Yves Gaucher’s Grey on Grey Paintings

Grey on grey series “one of the stellar achievements of Canadian painting (or international painting…)”

Yves Gaucher’s “grey on grey” paintings have been described as “one of the stellar
achievements of Canadian painting (or international painting, for that matter).” [1]. Reviewing
an exhibition of three grey on grey canvases at the 1968 Edinburgh Festival, British curator and
art critic Bryan Robertson described them as “possibly the most beautiful and original – and awe
inspiring – paintings I’ve seen since the advent of Pollock and Rothko.” [2]

In the case of Gaucher’s grey on grey paintings it is arguably their near-noiselessness – the
consistency of a neutral grey ground and the ever so delicate nuances in colour and line – that
makes them initially conspicuous and intriguing.

Specifically, with”PPL-1-JL-68″, when I tried to appreciate the entirety of the painting its nuances
were easily lost but when I zeroed in on those nuances the unframed edges faded. My focus
continued to oscillate back and forth between a broad view and the positive elements. I
particularly enjoy J.D. Campbell’s descriptions of the grey on grey paintings as a “living entity”,
born of what at first glance might seem like simple grey canvases. [3] They “seduce not only
the eye but the imagination as well.” [4]

Gaucher’s viewer-oriented methodology is founded in his appreciation of the transcendental
qualities of a great Rothko and his antithetical approach inspired by musical composer Anton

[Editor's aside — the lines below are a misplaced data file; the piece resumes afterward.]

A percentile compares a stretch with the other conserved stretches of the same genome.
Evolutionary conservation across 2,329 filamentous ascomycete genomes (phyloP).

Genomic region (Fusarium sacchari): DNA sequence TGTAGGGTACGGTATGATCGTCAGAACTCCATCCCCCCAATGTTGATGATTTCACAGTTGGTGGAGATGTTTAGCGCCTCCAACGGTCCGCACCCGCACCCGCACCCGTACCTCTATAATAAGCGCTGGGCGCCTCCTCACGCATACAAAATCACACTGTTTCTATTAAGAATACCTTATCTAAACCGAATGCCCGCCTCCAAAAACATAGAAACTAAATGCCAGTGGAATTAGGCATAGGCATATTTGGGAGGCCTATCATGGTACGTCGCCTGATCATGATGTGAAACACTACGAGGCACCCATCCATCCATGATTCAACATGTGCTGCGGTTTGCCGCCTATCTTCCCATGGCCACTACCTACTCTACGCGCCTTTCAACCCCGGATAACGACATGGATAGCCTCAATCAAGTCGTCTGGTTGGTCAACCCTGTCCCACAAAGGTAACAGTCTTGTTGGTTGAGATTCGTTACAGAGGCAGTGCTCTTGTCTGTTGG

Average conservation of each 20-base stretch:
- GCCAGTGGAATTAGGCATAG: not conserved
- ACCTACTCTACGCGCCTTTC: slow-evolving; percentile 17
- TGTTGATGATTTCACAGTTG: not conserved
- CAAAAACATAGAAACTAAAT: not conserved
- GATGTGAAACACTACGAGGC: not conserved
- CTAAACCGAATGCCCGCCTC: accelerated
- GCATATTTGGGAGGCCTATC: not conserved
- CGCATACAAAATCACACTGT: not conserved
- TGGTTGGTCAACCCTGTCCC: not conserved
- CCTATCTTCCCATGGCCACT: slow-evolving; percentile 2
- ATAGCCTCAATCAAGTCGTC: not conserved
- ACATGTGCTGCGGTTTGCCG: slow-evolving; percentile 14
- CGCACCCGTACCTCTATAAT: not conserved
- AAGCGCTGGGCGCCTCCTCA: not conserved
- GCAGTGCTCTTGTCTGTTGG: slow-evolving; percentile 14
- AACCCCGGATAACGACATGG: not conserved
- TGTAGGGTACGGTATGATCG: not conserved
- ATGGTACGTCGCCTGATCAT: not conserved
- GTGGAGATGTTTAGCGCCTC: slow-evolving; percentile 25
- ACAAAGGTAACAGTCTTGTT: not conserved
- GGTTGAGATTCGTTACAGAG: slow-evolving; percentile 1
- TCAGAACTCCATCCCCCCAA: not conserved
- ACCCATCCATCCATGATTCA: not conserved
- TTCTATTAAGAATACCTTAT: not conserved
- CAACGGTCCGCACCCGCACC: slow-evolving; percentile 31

Webern. The result is an unique experience.

Gaucher painted about sixty of these grey on grey paintings between 1967 and 1969 [5]. In
PPL-1-JL-68″ (sold last year), the nuances are so fine that it was a challenge to capture them
even with professional photography. The painting dates from 1968 (acrylic on canvas 36″ x 48)
and was originally purchased from Galerie Agnes Lefort around that time. It had not been on
the market since.

Works Cited:
[1] Campbell, James D. “The Asymmetric Vision: Philosophical Intuition and Original
Experience in the Art of Yves Gaucher”, Mackenzie Art Gallery, 1989: p. 57
[2] Reid, Dennis. “A Concise History of Canadian Painting (3rd Ed)” Oxford University Press,
2012: p. 263
[3] Campbell, James D. Ibid [1]. p. 58
[4]Ibid 61
[5] Martin, M. Nasgaard, R. “The Plasticiens & Beyond: Montreal 1955-1970″, Varley Art
Gallery of Markham and Musee national des beaux-arts du Quebec”, 2011 p. 92

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